Why Use Servos instead of Steppers

A study by Frost and Sullivan found that both servo motors and stepper motors will be in increasingly high demand in the near future, with the global rise of industrial automation and increasing demand in the areas of packaging and automobiles.

Servo motors and stepper motors are often thought of and spoken of together in this way.

Stepper motors have electromagnetic coils that lay out a phase pattern that defines their movements. As the coils are turned off and on, the changes in the magnetic patterns cause the motor to move step by step. Since the pattern is predefined, you know where in the process the stepper is as long as you know which step in the pattern it’s on. Steppers can have feedback systems, but often they run in an open-loop system.

Servo motors have encoders keeping track of where they are. They respond to feedback within the system to keep the motor running at the right speed for the work it’s doing. By definition, a servo uses a closed-loop feedback system.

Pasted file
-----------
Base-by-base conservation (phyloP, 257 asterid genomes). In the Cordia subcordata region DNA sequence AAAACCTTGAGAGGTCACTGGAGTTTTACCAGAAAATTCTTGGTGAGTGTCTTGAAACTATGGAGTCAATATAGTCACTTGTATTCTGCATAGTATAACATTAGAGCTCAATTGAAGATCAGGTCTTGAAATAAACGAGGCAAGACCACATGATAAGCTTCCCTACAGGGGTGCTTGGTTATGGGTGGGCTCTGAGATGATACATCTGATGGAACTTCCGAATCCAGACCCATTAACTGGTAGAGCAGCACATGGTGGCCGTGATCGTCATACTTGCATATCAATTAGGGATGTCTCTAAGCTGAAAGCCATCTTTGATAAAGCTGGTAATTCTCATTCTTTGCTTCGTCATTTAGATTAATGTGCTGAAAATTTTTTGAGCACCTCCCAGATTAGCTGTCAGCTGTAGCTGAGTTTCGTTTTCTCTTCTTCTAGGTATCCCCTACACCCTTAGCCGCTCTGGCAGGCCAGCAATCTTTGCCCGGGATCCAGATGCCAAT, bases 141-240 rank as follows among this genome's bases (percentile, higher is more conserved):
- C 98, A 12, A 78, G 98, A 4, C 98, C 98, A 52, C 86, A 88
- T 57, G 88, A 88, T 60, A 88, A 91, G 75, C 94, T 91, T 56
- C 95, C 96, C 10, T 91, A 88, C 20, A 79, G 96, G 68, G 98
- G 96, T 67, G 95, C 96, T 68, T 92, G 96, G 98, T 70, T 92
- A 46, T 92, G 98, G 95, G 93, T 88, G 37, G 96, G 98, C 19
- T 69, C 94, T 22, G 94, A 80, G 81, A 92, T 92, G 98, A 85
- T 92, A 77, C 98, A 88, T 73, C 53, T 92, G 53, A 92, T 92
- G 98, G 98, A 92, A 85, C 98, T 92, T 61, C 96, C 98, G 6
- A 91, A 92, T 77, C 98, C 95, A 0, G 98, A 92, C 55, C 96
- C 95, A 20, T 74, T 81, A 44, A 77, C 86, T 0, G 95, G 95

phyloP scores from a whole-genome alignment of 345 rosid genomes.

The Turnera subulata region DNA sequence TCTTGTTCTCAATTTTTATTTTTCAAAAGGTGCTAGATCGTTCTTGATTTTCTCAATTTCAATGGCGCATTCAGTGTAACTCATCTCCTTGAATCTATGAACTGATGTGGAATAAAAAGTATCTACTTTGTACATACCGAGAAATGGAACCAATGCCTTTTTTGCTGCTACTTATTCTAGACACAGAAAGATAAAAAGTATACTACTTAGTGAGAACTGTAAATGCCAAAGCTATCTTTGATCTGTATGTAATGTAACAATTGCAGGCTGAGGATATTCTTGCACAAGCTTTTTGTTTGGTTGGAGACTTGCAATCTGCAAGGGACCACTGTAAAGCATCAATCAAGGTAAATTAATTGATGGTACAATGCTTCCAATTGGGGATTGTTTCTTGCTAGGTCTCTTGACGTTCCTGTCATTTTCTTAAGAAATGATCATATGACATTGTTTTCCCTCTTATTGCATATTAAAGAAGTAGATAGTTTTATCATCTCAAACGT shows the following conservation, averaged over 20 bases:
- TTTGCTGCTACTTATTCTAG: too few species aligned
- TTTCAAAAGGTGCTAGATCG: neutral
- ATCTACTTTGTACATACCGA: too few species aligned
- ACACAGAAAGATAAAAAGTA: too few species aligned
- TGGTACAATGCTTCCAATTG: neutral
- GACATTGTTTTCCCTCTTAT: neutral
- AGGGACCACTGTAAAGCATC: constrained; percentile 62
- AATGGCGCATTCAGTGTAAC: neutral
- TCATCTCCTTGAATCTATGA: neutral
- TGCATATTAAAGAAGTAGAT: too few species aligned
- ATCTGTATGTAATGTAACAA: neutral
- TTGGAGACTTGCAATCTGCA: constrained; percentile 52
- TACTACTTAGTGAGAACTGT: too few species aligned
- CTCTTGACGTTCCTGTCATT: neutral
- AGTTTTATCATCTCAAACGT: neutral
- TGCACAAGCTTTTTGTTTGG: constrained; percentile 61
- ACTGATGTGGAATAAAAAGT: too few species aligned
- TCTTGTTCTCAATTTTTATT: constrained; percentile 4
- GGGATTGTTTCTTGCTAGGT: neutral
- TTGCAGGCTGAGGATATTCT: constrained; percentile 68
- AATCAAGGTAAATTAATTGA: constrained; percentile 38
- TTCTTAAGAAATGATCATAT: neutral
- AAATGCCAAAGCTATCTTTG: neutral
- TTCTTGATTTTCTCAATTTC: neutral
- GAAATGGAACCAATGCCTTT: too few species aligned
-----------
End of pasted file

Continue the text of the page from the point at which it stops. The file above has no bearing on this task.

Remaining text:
In situations where you can choose between the two, steppers are often cheaper than servos. However, they don’t work as well at either fast or slow speeds — they’re really best for steady, middle range speeds. They’re less efficient than a servo, too. Both types can be equally accurate, especially in lighter applications.

Some say that servo motors require more upkeep, but brushless servos like those from Rexroth require very little maintenance. In fact, we see quite a few from the 20th century that have never needed any upkeep before. When your servo does need repair, it’s usually simplest to replace it and return the old motor to the factory for repair. This keeps your downtime to a minimum.

Call us at (479) 422-0390 for repair and support for any Rexroth electric industrial motor, drive, or control.

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